How Long A Golf Glove Should Last (And Ways To Extend Its Life)

Unlike the pros, amateur golfers don’t get gifted golf gloves for free – so it makes sense then to try and prolong their life as much as possible.

We all want to squeeze as much longevity out of our golf gloves before having to fork out for a replacement.

The question is: how long do golf gloves really last?

Generally, golf gloves for amateurs can be reused between 10-15 times before they start deteriorating significantly. While the pros will replace their glove after every round, average players can usually extract much more use out of their glove before it becomes too worn.

We’ve all been guilty of hanging onto our old, worn golf gloves for too long – on a few occasions my fingers have actually poked through some holes in the fabric before I finally decided it was time to buy a new one.

It’s always a fine line between using your golf glove for ‘just one more round’ versus spending the money to replace it.

In this article, I’ll explain a bit more about golf gloves including how long you should use them for, and how you can prolong their life (if you want to read about golf glove fitting, head to this article).

How long should a golf glove last?

A golf glove should last anywhere between 10-15 rounds for amateur players. Your glove will begin to wear and tear if you use it any longer than this. However, professional players will usually only wear a glove once and swap it for a new one before every round.

Obviously, this is a ball park estimate – players who ‘grip it and rip it’ with higher swing speeds will tend to chew through golf gloves faster than players will slower swing speeds, such as senior players.

However, generally, a golf glove will last the average player 2-3 months maximum if they play a couple times a week and hit up the driving range once a week (based on my own personal experience).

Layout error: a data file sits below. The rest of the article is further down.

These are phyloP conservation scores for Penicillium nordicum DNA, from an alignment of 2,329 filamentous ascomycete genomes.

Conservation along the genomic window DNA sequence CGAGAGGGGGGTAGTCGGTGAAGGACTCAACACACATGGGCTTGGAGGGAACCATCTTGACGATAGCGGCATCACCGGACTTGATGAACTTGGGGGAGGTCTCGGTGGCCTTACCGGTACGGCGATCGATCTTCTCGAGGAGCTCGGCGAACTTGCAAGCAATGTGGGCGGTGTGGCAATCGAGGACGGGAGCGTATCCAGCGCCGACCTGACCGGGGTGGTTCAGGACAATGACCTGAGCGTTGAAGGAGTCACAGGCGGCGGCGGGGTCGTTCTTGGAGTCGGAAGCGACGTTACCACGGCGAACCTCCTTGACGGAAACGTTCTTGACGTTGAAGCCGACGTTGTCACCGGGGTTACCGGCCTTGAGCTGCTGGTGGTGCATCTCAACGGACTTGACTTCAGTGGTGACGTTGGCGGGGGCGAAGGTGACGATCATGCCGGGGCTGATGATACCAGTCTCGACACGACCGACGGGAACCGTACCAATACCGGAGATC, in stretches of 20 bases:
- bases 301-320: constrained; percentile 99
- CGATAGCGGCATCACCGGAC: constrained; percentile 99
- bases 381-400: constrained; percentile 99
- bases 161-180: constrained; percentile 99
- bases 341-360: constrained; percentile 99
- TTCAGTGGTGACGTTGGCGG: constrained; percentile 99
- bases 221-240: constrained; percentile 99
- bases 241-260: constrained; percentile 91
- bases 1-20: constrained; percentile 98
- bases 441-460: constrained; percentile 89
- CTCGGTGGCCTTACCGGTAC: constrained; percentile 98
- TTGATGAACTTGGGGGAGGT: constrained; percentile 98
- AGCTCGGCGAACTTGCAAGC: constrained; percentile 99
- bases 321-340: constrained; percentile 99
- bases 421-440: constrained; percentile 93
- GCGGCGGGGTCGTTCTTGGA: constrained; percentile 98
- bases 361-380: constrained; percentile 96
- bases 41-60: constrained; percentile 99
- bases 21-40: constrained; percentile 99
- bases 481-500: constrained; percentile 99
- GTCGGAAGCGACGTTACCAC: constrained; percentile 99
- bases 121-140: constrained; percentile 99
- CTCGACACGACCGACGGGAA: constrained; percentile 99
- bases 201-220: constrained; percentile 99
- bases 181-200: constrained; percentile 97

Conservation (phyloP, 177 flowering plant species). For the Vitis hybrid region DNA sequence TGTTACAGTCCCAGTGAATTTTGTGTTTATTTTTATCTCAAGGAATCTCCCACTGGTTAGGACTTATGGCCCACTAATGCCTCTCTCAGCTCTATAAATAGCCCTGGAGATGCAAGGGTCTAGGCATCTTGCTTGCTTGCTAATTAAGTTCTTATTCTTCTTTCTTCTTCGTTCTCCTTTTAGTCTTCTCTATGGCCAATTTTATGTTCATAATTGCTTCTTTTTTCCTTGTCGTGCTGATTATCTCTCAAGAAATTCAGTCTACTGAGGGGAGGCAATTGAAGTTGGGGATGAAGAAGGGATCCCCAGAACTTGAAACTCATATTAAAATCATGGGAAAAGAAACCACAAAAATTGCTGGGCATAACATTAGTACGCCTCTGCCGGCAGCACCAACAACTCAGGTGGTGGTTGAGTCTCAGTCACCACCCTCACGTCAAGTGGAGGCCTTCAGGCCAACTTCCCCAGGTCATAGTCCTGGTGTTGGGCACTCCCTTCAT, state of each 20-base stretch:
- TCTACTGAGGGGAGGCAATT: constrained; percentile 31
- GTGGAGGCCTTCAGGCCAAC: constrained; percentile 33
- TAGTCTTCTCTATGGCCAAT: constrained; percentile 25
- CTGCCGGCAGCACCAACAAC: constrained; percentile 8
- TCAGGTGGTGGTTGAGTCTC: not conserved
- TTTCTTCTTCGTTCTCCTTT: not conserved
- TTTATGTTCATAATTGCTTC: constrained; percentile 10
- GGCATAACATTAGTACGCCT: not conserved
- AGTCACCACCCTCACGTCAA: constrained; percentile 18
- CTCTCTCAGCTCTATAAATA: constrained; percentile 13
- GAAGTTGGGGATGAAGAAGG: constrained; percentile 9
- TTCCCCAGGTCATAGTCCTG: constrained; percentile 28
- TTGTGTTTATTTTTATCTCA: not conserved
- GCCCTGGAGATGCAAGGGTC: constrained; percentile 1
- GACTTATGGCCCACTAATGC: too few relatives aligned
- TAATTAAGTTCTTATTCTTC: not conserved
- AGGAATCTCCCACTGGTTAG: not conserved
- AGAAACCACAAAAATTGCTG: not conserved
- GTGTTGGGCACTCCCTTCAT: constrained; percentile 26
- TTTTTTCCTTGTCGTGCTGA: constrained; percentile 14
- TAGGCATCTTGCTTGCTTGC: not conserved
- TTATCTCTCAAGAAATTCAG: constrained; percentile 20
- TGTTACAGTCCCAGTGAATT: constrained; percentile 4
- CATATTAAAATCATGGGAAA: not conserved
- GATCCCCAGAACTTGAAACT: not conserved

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Do golf gloves wear out?

Yes, golf gloves wear out with use. The friction created between the glove and the grip of the golf club will begin to erode the fabric over time or cause it to tear. The more golf you play each week, the faster you will wear out your glove.

Naturally, if you play a lot of golf, you’re going to churn through a lot of golf gloves (however, you’ll be able to reduce the churn rate somewhat by buying leather gloves versus synthetic ones).

As with all material, manmade possessions, golf gloves will slowly begin to fall apart with time and usage.

Which brings us to the next question many amateur golfers want the answer to…

How can I make my golf glove last longer?

Ways to make your golf glove last longer include: getting a glove that fits correctly; washing it after each round and letting it dry in a flat location; avoid scrunching it up and putting it in your bag after a round; and use a glove that is made from leather rather than synthetic material.

Usually, amateurs will grab the cheapest golf glove they can find in their local pro shop, chuck it on their hand without even checking that it fits properly, and then throw it back into their bag after the round (filled with sweat and dirt).

While doing these things may seem like a great idea to save money at the time, they aren’t best practice if you’re looking to prolong the lifespan of your golf glove.

Below, I’ve elaborated on some things you can do to make your glove last longer.

Get a glove that fits correctly

The better your glove fits, the less likely it is to slide around on your hand during your swing and cause friction between the glove and golf grip.

The more you can minimise this excessive friction, the slower your glove will wear out over time.

Getting a glove that fits properly will help it last longer.

Wash your glove after each round